Over 300 civilians have been massacred by Government troops in a Damascus suburb, according to opposition forces.
President Bashar al-Assad’s troops had launched a ferocious assault on the suburb of Darayya, with state TV saying that the area was being “cleansed of terrorists”.
However, rebel forces claim that civilians were summarily executed by troops during the attack.
Video footage of the dead has emerged, with the bodies lined up side by side.
They were found in basements and cellars, the BBC reported.
"Assad's army has committed a massacre in Daraya," Abu Kinan, an activist in the town told Reuters.
"In the last hour, 122 bodies were discovered and it appears that two dozen died from sniper fire and the rest were summarily executed by gunshots from close range.”
The activist added in a telephone interview with the news agency that he’d seen an eight-year-old girl shot by snipers while she was in a car with her parents.
The Foreign Office warned that violence in Syria had reached a "new scale" amid claims that more than 300 people had been massacred.
Foreign Office minister Alistair Burt said: "I am deeply concerned by emerging reports of a brutal massacre of civilians in Darayya, in the outskirts of Damascus.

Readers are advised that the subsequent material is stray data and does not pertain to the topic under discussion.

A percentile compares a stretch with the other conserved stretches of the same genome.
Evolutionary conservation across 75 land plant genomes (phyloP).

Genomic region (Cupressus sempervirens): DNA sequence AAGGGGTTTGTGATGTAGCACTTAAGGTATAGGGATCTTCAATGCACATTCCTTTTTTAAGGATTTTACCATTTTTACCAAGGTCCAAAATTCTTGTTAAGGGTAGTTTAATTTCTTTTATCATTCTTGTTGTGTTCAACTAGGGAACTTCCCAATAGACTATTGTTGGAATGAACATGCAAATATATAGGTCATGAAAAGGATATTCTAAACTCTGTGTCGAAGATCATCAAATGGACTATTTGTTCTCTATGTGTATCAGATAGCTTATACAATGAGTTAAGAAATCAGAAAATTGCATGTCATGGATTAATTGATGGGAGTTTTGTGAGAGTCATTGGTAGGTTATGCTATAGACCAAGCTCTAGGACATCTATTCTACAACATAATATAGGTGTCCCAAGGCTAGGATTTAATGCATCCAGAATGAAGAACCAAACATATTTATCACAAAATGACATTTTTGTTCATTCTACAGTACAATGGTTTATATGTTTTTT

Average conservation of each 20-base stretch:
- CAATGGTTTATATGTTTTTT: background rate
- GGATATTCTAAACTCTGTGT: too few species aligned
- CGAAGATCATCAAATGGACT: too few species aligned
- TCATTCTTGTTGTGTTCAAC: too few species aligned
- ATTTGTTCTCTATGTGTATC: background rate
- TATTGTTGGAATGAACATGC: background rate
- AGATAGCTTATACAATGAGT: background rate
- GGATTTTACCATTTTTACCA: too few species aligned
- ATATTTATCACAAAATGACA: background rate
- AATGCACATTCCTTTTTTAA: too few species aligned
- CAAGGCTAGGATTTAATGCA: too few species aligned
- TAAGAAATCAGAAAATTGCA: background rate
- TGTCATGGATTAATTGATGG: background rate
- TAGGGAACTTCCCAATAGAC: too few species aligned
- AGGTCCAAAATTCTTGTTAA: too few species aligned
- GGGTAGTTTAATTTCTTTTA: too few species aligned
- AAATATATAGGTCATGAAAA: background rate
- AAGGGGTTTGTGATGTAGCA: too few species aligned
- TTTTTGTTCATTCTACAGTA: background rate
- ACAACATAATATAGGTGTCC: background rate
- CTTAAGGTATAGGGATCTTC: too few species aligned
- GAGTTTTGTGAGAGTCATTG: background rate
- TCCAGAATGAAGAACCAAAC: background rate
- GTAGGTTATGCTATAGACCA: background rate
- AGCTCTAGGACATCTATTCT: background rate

"The Syrian regime's appalling repression of its people, over more than 17 months, has left little space for independent observers to operate in Syria.
"This makes it extremely difficult to verify what took place yesterday. Opposition groups report that over 300 people, including women and children, were killed and that some were shot at close range.
"If confirmed it would be an atrocity on a new scale, requiring unequivocal condemnation from the entire international community.
"It would make yesterday the bloodiest day since the unrest in Syria began in March 2011, with over 400 killed across the country."
Mr Burt said the development highlighted the urgent need for international action to bring an end to the violence. Russia and China have blocked UN Security Council resolutions that would increase pressure on the regime.
Meanwhile, Syrian Vice-President Farouq al-Shara has greeted an Iranian delegation in Damascus, ending weeks of speculation that he had defected.
However, Sky’s Foreign Affairs Editor Tim Marshall, reporting from Damascus, explained that it’s impossible to verify who the dead people are or how they died.
He has seen the video footage of the bodies, but said: “We don’t know when these pictures were shot. They show men in civilian clothes, of fighting age.
"They’ve all been gathered up by opposition fighters and filmed. Clearly there’s been a large loss of life at some point, we cannot verify where it is. We don’t know how they can get all these people together in one place so quickly.
“There’s no hard evidence [of a massacre].”
He added that a pattern had emerged of opposition reports claiming a massacre shortly before major UN meetings about Syria in New York – and there is such a meeting this week.